Here at No Film School, we often hear from readers who want to use some of their DP or video-related skills to make a living and help support their bigger creative goals. We also hear frequently from people who are already freelancing but don’t live in media-rich areas and wonder how to connect with more clients in order to create a sustainable business.
Online business matchmakers like Fiverr that connect people in need of services (like video production) with service providers (like video producers) have existed for a while, but they haven't always spelled financial security for creators. After all, Fiverr’s name and fame literally came from the fact that the price of most services started at five bucks. That’s a great cost-benefit ratio for a vendor recording a quick voiceover in exchange for a “fiver,” but not at all reasonable for a full-scale video production.
“We imagined a world where anyone could find millions of talented professionals from all around the world, and have them start working on a project with the single click of a mouse.”
But with some recent announcements by Fiverr, the company has shown its commitment to pro-level video producers, and it might help many of us make ends meet. In addition to the acquisition of Veed.me last week, Fiver will be introducing its own Pro level for more complex—and more expensive—jobs.
In an announcement blog post, Fiverr CEO Micha Kauffman wrote:
Just seven years ago when we launched, we imagined a world where anyone could find millions of talented professionals from all around the world, and have them start working on a project with the single click of a mouse. Fiverr started with small services, but over time our customers grew to expect more from the platform, recognizing how our fundamental model could be used to do even greater work.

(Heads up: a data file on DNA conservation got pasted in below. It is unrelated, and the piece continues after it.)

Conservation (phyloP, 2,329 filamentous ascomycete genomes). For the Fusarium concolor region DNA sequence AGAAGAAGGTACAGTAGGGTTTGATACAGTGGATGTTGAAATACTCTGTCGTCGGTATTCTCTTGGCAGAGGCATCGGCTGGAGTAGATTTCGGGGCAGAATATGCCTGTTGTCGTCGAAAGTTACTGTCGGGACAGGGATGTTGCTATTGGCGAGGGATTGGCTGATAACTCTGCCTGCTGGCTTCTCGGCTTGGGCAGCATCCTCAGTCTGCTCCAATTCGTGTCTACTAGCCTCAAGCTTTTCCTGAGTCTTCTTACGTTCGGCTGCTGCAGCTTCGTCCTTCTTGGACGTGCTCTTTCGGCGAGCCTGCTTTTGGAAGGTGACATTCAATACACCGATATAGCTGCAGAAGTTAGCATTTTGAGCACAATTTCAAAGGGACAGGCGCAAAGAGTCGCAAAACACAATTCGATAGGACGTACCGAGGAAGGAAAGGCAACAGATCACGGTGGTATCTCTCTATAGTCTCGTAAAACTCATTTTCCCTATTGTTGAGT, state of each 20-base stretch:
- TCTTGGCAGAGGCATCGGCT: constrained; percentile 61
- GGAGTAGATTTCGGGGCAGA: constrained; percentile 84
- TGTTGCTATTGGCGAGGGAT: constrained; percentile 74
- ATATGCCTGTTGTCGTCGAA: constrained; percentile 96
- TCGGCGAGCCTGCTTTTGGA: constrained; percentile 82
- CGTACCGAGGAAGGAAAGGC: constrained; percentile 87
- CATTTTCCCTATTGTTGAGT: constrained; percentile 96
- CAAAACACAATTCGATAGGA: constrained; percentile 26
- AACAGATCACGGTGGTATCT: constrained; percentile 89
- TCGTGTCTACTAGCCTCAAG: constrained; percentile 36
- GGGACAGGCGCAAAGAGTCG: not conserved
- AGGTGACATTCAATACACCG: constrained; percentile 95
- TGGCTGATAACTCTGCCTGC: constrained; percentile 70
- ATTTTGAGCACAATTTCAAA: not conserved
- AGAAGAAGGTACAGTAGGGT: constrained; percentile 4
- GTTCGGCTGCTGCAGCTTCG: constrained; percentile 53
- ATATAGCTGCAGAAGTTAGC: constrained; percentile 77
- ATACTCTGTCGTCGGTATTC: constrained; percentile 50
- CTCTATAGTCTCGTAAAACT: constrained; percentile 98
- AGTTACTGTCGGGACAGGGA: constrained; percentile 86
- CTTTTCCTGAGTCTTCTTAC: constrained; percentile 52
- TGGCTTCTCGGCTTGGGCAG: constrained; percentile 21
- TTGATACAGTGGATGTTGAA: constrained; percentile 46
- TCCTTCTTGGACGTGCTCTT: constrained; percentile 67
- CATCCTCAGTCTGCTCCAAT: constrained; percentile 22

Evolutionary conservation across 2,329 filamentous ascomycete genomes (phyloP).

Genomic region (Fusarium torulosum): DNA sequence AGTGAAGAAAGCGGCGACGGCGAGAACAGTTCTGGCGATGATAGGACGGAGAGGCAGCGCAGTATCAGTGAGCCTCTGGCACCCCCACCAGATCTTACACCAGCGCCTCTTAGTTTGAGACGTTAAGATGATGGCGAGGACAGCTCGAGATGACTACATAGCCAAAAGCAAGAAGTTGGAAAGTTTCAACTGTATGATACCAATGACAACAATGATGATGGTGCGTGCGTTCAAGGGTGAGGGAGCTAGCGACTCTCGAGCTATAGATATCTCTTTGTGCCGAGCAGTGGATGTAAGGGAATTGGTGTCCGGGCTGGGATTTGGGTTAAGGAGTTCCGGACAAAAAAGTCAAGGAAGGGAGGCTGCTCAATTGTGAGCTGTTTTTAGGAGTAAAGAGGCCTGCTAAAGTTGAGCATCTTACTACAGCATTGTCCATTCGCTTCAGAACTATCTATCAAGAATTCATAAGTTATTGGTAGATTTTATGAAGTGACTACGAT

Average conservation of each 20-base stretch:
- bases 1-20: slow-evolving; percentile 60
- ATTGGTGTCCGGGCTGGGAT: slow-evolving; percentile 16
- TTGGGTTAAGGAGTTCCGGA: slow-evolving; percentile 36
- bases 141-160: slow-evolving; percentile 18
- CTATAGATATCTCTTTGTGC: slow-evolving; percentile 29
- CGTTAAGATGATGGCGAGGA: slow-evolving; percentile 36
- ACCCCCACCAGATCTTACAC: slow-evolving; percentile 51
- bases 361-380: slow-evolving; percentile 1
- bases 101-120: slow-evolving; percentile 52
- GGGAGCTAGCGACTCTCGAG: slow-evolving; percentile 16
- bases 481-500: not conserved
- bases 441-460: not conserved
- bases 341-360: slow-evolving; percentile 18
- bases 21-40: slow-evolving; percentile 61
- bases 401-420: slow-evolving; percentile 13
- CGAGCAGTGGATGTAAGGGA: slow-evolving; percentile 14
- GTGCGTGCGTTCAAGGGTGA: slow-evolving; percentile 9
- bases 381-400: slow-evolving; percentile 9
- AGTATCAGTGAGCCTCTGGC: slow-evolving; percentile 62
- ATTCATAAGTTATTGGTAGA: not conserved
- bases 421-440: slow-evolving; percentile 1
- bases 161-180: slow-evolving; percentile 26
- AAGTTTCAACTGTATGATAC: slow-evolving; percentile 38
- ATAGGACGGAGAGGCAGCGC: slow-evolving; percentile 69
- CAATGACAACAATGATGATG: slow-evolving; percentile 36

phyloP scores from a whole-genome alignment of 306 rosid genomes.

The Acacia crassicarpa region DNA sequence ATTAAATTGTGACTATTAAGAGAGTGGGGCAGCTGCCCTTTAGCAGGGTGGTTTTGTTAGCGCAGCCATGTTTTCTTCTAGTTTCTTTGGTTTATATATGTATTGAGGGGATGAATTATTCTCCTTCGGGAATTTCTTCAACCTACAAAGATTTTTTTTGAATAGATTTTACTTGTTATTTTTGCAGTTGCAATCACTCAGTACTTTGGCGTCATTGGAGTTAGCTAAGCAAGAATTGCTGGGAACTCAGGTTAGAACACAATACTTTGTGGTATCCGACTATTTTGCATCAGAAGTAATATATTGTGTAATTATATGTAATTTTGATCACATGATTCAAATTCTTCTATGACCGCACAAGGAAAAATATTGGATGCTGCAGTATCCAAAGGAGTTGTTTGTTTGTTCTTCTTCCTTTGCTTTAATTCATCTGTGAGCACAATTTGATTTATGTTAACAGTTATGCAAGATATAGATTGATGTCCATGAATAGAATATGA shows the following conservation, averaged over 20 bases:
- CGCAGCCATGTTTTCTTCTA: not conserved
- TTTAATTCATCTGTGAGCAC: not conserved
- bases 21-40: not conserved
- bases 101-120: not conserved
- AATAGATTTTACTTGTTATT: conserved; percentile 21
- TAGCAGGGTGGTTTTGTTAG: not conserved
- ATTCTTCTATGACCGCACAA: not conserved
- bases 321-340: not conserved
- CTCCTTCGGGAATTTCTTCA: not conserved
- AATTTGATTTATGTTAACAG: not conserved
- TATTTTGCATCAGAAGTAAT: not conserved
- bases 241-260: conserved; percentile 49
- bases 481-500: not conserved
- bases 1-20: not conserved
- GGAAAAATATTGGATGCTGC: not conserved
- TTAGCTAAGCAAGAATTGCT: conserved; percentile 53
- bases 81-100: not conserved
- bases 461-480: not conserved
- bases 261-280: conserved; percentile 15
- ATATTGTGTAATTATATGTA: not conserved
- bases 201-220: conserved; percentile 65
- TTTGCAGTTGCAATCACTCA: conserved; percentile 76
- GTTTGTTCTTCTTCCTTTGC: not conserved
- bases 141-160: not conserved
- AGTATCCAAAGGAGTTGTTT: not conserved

So how will Fiverr Pro be different, and what does it mean for filmmakers?
For one thing, Fiverr Pro sellers are vetted and hand-picked for quality and qualifications, giving you a leg up over regular service providers on the site. There’s also round-the-clock customer service and “personal success managers” assigned to Pro-level freelancers. And most importantly, there is the opportunity to charge much more.
Many creators are already making five or six figures annually on the platform.
Fiverr Category Manager Ben Austin told No Film School that whereas regular gigs are capped at $995, Fiverr Pro Gigs are currently capped at $10,000 for the "up front" gig price, and freelancers have the option to send "custom offers" for up to $50,000.
According to Austin, many creators are already making five or six figures annually on the platform. "Some people are achieving this kind of success through a high volume approach—essentially doing smaller projects like editing people's home movies, where it’s possible to do several gigs a week," he explained. "There are freelancers hitting those higher earnings by doing sophisticated motion graphics work, where they’re charging significant sums per order, but working on a smaller volume of orders."
And making a go of it with this higher-earning, lower-volume work should be much more doable with the new Pro system.
This still may not be the ideal route for you if you already live in a city with lots of companies hungry for video work, which you can easily meet face-to-face. But Austin describes the benefits for everyone else as an additional "low effort" sales funnel to supplement your business.
He explains: “What do I mean by 'low effort'? Fiverr allows you to build your service into appealing structured offers with easy-to-understand, up-front pricing that you have total control over while still being able to send custom quotes if necessary. That way, you spend less time doing the business of marketing and seeking out work and more time doing what you actually love: creating fantastic video content for your clients."
If you think that being on the Fiverr Pro roster could help grow your freelance business, apply here.
Have you gotten clients through Fiverr? Do you plan to apply for Fiverr Pro? Let us know in the comments.